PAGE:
In the U.S., some people note the beginning of spring when cherry trees ringing the Jefferson Monument begin to bloom. But what if spring comes too early? Can trees and other flora be ‘tricked’ into ‘thinking’ that spring has begun and begin to bud too early?
Plants and trees can be tricked into waking up early by a premature bout of warm weather. But this “false spring” usually won’t affect native species. That’s because natives don’t initiate spring growth until the days become longer and until they’ve experienced a certain number of weeks of cold weather.
Some species are more susceptible to damage from a “false spring” than others. Magnolias, for example, are easily nipped by a frost — because the fleshy magnolia flower has a high water content that’s vulnerable to frost damage. On the other hand, most trees store starch in their wood and bark. If their early leaves are damaged, they can produce another flush of leaves by mobilizing these stored carbohydrates.
But in a very stressful year — with a drought or early storm that knocks down branches — producing that second flush of leaves can deplete a tree’s reserves. It’s thought that — with the rise in global temperatures in the coming century — temperature variability will also increase. There could be more bouts of early warmth followed by a return to cool conditions — with the potential to fool and even damage trees.
Camile Parmesan – Assistant Professor
University of Texas at Austin
It’s called a False Spring. And there has been an increase in false springs over the last 20 years of so. And it’s definitely been causing problems. It’s certainly caused extinction of some of the butterfly populations I’ve worked with because that’s exactly what happens. It’s not just the trees, but everything starts coming out of its dormancy and it’s not adapted. Once it does that it’s not adapted to deal with a cold spell. And so when that cold spell comes, when that freeze comes, it either dies, or is severely injured by the cold. Absolutely
Hermann Gucinski – Assistant Director
Research Southern Research Station
Plants do indeed get tricked into flowering early by such spells, and can thus lose, due to later frost, the potential to develop fruit. This is of significance not only in natural systems, but in crops (fruit trees etc.) and has often been seen with the famous cherry trees that ring the Tidal Basin and the Jefferson Monument in Washington, DC. In that case, there is not loss of fruit, since these trees, a gift from Japan, were bread not to produce cherries. In some cases trees hedge their bet, and will have some blossoms develop later, but most commonly such 2nd efforts lead to only meager crop of fruit. The blossoms that came early and were later frozen are all nonviable. I hope this answers your question, but feel free to probe further if you so desire. If I can’t answer your question, I will find people that can. best, always hermann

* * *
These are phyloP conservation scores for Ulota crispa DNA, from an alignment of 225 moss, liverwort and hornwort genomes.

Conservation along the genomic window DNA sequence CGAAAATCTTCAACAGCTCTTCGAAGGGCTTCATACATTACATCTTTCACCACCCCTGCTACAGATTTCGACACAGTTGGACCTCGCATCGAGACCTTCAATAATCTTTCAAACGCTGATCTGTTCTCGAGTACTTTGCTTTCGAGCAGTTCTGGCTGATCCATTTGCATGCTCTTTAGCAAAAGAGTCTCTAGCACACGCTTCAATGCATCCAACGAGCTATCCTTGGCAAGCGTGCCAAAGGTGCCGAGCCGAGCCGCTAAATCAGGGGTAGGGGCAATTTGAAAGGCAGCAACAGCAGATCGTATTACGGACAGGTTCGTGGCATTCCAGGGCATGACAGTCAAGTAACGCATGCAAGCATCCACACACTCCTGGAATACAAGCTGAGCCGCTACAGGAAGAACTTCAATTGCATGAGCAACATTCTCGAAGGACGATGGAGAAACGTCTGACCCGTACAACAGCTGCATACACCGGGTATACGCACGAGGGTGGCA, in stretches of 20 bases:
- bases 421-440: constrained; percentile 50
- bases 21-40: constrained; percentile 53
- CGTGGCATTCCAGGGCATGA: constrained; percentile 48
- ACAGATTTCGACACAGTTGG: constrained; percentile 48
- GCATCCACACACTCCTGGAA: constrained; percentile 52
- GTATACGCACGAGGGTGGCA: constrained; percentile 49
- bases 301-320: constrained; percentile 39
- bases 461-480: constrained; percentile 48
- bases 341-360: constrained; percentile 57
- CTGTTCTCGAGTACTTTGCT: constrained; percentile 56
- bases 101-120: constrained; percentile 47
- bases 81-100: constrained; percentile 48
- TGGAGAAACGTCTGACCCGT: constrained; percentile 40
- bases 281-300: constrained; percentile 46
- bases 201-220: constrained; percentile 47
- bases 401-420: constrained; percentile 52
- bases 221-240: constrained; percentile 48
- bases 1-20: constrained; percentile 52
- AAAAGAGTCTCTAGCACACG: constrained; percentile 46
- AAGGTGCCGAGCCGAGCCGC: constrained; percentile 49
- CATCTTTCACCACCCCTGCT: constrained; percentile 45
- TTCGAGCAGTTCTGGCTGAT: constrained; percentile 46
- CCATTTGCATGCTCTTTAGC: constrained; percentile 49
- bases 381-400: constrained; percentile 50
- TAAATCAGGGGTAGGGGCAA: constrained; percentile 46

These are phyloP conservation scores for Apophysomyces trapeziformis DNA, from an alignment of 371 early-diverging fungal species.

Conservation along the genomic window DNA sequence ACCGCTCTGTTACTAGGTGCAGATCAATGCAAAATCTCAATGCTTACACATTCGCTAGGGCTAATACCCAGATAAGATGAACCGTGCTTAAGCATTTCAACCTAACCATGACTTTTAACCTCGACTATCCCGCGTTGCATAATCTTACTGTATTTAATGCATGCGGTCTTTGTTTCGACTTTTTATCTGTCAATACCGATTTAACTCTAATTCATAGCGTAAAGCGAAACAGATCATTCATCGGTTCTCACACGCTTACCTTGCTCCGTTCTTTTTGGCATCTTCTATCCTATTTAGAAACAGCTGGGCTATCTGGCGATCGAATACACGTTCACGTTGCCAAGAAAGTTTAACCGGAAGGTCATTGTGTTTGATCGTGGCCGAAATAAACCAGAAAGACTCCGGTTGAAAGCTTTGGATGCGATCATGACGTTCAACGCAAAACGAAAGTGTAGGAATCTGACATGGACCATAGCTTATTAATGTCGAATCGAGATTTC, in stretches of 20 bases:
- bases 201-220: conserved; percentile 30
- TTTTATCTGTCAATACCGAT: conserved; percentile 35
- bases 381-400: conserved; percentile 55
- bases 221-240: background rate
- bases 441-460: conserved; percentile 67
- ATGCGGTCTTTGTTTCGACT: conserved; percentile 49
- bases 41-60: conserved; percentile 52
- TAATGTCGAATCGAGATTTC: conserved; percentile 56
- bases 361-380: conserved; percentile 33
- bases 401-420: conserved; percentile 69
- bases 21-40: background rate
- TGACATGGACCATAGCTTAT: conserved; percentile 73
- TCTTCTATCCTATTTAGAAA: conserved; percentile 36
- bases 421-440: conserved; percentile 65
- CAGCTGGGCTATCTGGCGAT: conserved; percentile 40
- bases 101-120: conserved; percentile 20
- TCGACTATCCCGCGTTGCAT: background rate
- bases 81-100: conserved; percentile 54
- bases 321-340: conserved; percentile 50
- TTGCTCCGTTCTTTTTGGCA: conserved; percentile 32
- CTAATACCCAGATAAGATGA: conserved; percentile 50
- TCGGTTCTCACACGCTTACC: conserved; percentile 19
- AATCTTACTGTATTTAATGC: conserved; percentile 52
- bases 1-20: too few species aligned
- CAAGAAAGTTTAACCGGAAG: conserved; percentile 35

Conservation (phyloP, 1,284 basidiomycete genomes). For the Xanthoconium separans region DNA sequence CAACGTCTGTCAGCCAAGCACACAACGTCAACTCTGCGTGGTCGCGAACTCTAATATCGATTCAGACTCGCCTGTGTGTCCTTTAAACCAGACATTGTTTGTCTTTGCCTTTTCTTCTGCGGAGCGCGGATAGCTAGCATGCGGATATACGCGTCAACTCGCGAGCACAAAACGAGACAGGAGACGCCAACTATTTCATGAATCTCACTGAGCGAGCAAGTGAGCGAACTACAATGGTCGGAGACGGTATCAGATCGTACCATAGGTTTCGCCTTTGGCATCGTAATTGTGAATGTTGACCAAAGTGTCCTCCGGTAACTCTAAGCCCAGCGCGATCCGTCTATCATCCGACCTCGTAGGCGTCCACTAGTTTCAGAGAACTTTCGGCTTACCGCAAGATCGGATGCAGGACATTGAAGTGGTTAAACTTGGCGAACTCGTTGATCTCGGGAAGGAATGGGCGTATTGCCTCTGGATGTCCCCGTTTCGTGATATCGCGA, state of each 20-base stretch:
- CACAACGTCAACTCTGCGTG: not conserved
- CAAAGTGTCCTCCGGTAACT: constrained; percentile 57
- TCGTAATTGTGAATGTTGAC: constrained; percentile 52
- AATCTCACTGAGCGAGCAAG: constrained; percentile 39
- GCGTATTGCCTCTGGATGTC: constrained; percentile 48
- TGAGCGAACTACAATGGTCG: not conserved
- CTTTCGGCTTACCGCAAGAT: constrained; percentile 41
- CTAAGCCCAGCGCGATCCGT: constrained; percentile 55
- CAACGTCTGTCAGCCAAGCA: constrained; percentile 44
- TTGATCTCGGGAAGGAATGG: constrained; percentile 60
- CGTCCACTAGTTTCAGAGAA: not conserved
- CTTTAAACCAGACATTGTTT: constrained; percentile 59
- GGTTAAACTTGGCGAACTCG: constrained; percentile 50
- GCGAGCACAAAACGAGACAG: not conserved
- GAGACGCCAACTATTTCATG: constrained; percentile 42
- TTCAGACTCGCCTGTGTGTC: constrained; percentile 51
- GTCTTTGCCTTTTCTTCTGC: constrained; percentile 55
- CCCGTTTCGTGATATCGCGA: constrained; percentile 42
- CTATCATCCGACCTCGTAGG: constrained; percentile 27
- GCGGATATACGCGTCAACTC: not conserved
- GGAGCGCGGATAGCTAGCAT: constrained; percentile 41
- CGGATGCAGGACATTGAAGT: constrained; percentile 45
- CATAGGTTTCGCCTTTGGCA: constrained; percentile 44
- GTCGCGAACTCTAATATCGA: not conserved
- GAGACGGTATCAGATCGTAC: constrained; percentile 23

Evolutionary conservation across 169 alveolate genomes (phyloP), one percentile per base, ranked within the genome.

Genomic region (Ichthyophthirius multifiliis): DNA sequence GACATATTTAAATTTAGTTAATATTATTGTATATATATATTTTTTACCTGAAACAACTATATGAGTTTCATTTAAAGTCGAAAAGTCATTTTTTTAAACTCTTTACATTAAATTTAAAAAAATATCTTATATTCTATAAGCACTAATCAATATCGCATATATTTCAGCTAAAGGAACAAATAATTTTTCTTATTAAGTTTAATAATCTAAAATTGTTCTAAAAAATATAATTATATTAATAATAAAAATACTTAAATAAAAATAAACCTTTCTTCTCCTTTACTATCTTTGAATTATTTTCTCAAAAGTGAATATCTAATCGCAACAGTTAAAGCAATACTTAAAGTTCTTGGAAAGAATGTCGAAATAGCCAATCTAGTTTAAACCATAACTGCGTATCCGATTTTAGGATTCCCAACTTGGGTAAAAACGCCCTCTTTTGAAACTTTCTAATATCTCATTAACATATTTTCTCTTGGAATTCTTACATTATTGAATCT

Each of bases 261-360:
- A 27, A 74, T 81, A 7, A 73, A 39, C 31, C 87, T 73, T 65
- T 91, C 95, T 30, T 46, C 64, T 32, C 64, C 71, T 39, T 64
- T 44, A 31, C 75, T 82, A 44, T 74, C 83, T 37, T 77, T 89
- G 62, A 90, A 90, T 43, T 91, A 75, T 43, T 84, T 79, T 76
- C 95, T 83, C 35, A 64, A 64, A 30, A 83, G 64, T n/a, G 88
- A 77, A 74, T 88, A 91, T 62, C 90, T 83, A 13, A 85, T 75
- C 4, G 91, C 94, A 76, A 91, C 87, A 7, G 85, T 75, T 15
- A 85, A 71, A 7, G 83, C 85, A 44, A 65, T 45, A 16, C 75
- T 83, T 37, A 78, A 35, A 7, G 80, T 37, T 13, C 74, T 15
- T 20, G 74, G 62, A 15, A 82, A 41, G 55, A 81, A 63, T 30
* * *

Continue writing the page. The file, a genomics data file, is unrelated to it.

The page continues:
Terry Chapin – Institute of Arctic Biology
University of Alaska
This could happen in some species, but most species don’t initiate spring growth until the days become longer in spring and until they have experienced a certain number of weeks of cold weather. Species differ, but this is the general rule.
Evan H. De Lucia – Professor and Head
Department of Plant Biology
University of Illinois
The short answer is yes, plants can be tricked into waking up early by an bout of warm weather. We’ve probably all seen Irises and snowdrops coming up early when temperatures warm in the spring. Trees can be fooled into getting an early start too. Most trees respond to the combination of complex environmental signals to tell them when to initiate growth. First, the daylength has to be right, then they need to accumulate a certain number of cold days followed by so many warm days before they go. If warmth accumulates too early in the season, trees may break bud too early. This can be dangerous as the new foliage is vulnerable to subsequent frosts.